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Botanic gardens play major roles in plant conservation globally.
This tree plan, not only comprises a history of trees that once stood in the Park and catalogues the trees currently standing, but also directs the succession and maintenance of the tree canopy that future generations of Park users will enjoy.
The below case studies were collected and shared in a September 2018 Newsletter from the Center for Plant Conservation.
The Global Strategy for Plant Conservation (GSPC), with its 16 plant conservation targets was originally adopted by the Parties to the Convention on Biological Diversity (CBD) in 2002.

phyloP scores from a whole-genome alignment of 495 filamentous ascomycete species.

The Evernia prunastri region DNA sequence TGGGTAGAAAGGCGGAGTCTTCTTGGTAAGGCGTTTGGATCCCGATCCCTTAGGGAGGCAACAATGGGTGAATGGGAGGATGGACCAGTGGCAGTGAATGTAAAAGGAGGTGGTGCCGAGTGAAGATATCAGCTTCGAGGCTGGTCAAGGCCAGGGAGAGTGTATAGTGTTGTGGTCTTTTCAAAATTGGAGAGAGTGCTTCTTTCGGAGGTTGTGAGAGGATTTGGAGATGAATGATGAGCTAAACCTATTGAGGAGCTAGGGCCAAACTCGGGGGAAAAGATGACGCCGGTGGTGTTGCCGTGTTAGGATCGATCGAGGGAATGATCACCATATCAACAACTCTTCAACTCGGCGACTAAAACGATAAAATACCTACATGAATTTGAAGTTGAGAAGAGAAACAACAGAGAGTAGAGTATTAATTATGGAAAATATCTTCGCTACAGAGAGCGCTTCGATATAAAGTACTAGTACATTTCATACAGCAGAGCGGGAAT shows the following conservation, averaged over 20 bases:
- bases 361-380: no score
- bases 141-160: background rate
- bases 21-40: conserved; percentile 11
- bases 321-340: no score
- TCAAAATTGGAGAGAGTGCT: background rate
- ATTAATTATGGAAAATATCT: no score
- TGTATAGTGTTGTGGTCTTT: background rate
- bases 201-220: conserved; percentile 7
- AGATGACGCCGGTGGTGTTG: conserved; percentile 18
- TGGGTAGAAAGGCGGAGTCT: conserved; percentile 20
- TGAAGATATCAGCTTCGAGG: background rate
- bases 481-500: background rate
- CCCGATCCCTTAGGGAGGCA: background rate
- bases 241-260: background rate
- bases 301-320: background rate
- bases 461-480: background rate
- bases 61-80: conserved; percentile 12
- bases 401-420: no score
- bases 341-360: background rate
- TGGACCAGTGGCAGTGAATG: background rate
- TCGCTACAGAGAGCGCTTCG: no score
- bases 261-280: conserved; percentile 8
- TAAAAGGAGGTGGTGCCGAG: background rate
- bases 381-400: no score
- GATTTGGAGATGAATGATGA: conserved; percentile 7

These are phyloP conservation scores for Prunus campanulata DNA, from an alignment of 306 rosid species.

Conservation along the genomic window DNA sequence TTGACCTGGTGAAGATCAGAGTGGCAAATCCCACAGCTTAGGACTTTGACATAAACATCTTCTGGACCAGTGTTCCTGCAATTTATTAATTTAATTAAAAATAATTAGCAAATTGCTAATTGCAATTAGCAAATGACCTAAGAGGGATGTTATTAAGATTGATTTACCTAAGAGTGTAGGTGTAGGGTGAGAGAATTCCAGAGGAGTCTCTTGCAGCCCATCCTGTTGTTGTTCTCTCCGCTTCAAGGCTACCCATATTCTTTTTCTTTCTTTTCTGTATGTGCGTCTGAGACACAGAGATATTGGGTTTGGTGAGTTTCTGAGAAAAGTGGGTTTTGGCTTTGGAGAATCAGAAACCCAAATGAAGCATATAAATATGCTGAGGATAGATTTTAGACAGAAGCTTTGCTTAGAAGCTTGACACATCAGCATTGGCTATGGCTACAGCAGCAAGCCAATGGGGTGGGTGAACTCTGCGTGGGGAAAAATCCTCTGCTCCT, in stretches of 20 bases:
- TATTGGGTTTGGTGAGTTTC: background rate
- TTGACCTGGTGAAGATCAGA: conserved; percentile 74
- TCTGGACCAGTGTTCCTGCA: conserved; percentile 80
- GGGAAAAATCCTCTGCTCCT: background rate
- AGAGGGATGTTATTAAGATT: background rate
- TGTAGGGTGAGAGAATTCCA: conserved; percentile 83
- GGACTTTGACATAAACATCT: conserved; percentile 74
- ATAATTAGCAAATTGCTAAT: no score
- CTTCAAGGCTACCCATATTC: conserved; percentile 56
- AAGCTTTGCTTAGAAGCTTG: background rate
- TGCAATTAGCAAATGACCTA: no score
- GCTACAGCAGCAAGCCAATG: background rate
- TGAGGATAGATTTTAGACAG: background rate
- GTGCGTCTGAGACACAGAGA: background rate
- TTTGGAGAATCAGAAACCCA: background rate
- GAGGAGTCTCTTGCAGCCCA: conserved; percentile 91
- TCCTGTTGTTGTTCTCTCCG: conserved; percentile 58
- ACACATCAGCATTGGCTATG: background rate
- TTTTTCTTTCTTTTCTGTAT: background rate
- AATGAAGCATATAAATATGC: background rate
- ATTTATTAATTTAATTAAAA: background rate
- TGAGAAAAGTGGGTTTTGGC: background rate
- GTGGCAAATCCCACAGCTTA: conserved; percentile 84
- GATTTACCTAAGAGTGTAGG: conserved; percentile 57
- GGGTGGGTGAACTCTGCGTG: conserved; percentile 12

Ten years ago the Royal Botanic Gardens Victoria embarked on an ambitious project to collect, treat and distribute storm water from the catchment within and around the botanic garden.
Earth has daunting climatic and socioeconomic challenges. Gardens wish to do their part in preserving biodiversity, but best practices are essential when working with and protecting wild populations.
To be tenable in the modern age, botanical gardens are obligated to be more than just display gardens but are called to be active parts of their community, both locally and globally.